Research on the glass ceiling in football shows that women hold 10% of executive leadership positions in football, and that senior female coaches are nearly absent in women’s clubs. For women of colour, there are even more barriers to advancement.
Promoting gender equity in sport is central to our mission at the European Week of Sport. As Europe’s most popular sport, football is naturally a big draw at Weeks throughout participating countries…which means that making the sport more gender balanced with women of all colours is especially important to us.
If you want to boost the confidence of teenage girls, get them to play football. That’s the big takeaway from new research commissioned by UEFA, the Union of European Football Associations and an official partner.
Girl footballers reported higher levels of confidence, self-esteem, well-being, and motivation than girls who play no sport at all. Learn more from the #WePlayStrong campaign.
This was the topic of discussion for activists, policymakers and football stars at a June event in Berlin organised by FARE, an NGO combatting inequality in football.
For panellist Caitlin Fisher, it comes down to ‘visibility, voice and value’. As a former professional player in the United States, Brazil and Sweden, she believes we should all be working towards this trifecta.
This means increasing the presence of female athletes in public life, amplifying their voices, and demonstrating their value.
This message resonated with Paola Ottonello of the European Commission’s Sport Unit. ‘If the governance of sport organisations becomes more gender balanced, it should kick-start further change’.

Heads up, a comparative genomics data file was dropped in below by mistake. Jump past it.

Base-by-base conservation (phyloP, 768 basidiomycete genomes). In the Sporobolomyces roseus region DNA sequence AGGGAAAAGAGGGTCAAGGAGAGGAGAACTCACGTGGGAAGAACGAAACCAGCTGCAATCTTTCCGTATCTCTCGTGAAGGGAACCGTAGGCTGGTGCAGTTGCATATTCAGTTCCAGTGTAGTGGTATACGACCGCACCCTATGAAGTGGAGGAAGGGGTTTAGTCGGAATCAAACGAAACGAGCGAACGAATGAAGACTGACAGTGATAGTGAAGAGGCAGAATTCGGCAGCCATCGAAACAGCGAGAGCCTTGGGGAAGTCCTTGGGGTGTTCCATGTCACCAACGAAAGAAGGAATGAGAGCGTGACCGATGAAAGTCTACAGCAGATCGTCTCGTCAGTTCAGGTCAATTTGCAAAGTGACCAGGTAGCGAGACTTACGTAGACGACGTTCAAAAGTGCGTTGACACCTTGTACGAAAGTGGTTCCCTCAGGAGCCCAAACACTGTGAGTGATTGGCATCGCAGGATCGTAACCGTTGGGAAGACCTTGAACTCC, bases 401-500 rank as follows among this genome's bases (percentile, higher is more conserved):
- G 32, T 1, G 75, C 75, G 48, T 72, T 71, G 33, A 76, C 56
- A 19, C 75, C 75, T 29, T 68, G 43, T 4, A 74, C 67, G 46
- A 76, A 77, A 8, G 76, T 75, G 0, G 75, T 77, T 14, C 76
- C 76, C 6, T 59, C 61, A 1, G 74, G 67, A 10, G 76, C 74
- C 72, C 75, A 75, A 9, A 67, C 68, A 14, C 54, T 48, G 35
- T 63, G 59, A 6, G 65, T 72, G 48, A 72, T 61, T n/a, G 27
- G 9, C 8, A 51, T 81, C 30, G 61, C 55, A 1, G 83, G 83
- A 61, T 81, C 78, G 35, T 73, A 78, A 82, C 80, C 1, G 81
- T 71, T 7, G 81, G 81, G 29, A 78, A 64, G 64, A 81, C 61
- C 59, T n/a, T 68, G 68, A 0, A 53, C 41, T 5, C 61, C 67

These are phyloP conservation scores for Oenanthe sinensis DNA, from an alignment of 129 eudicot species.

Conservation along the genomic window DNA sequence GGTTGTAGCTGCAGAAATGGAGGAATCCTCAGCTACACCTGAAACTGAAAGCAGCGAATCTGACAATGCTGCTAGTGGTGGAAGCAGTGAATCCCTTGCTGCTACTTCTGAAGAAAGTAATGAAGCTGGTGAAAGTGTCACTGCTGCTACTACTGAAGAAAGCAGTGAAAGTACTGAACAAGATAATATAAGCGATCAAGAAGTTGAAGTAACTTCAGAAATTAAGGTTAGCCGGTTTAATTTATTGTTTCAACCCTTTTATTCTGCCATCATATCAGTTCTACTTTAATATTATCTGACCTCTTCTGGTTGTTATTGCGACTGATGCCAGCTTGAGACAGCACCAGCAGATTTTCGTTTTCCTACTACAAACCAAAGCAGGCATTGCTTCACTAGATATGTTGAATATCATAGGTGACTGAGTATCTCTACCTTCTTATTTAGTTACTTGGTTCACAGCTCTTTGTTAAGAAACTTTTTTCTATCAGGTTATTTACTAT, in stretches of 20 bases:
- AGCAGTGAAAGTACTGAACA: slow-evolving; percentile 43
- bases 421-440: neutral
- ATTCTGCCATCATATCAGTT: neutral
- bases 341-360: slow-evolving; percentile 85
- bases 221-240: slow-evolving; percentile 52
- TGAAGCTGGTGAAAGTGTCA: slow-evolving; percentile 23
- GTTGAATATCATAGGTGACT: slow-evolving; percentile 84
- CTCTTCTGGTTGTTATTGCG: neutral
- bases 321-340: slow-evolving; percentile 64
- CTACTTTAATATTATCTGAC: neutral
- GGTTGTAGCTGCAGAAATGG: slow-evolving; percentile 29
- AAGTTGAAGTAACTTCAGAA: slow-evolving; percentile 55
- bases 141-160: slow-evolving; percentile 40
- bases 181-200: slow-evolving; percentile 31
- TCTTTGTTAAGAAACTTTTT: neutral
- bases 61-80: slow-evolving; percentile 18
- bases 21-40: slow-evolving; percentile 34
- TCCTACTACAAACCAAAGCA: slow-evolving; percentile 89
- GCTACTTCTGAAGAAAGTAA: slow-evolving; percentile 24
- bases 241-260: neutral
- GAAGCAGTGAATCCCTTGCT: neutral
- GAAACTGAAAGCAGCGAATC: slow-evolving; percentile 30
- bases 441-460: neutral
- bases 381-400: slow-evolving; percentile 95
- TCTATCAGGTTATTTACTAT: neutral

Panellists agreed that everyone has a role to play, and at every level. ‘We’ve got to look top-down at the policies, structures, and statutes. And bottom-up at the deeper culture of teams and organisations’, said Fisher. Introducing gender quotas or targets were among the measures discussed to increase female leadership.
Activist, Shireen Ahmed reminded panellists that equity in football is a global problem. Outside of Europe, ‘women not only must train to be professional athletes, but pay out of pocket to do it’. This pay gap discourages countless women and girls from pursuing their dream of becoming professional footballers.
As we work towards The Week this September, we encourage you to use the insights from this panel to help make football more gender balanced with women of all colours at your events. Together, let’s get women and girls to #BeActive with football and put more cracks in that stubborn glass ceiling.